Hungary’s mandatory private pension assets reached a higher than expected level of HUF29bn (e115m) during 1998, their first year of operation, as the number of Hungarians saving for their retirement rose to over 1.3m.
The flow of fund membership fees into the system in January last year, when working Hungarians under 30 could choose between the existing voluntary or new compulsory plans, was followed by the arrival of money in July from new labour market entrants obliged to contribute to the mandatory schemes.
And according to the Hungarian State Private Funds Supervisory Body 35% of the active population, 1.4m people, selected the mandatory funds in what it called a “sign of agreement” with the pension reform.
The introduction of the mandatory schemes also prompted a doubling in the value of voluntary plans, the number of members rising to over 255,000. Subscriptions to voluntary private health funds also leapt fourfold, while private-income replacement funds picked up three times as many members.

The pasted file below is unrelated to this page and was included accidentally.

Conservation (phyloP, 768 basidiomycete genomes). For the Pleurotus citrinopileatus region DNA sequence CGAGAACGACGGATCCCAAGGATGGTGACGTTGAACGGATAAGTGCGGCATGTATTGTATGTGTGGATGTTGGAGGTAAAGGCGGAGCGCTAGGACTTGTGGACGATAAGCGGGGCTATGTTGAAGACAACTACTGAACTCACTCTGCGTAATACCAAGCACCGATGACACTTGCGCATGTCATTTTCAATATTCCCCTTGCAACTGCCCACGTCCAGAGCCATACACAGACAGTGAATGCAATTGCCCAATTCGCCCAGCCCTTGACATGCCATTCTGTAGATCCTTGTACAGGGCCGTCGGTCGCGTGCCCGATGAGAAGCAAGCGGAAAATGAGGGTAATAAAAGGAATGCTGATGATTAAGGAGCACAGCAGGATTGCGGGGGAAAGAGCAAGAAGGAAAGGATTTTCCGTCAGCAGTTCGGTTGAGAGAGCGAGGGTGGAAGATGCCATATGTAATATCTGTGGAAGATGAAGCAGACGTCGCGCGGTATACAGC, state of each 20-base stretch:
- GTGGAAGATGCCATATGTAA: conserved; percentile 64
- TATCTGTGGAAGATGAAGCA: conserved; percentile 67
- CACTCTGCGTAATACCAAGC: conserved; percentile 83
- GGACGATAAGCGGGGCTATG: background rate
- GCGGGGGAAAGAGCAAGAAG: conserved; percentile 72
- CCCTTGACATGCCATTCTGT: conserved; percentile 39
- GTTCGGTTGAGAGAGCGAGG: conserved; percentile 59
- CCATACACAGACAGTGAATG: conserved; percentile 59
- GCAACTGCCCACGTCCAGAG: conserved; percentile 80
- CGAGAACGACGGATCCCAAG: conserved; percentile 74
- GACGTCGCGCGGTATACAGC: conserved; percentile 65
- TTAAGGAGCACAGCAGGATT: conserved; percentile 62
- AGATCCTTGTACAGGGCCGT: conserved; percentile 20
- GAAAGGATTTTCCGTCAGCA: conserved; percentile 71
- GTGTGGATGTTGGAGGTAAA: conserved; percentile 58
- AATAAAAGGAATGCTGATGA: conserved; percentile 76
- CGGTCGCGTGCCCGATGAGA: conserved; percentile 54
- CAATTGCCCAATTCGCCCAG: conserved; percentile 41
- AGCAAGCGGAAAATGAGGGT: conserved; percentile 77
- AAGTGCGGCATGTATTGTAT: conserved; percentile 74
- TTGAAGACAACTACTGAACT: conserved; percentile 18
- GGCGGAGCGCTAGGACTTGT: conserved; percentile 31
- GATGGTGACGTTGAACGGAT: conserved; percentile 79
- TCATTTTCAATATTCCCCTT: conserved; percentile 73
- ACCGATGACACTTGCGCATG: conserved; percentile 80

Assets for the pension funds sector as a whole climbed to HUF130bn.
As a result of the mandatory scheme introduction though, overall investment activity within Hungarian funds for the year shows an increase in the purchase of government securities and a decrease in stock market dealing - reflecting the rigorous regulations and risk avoiding nature of the new funds.
The investment breakdown for Hungarian funds at the end of 1998 represents 76% in Hungarian government bonds, 2% in corporate bonds, 7% in stocks, 11% in cash and 4% in certificates of deposit.
Overall yield for the fund sector in 1998 came out at 3.26%. Hugh Wheelan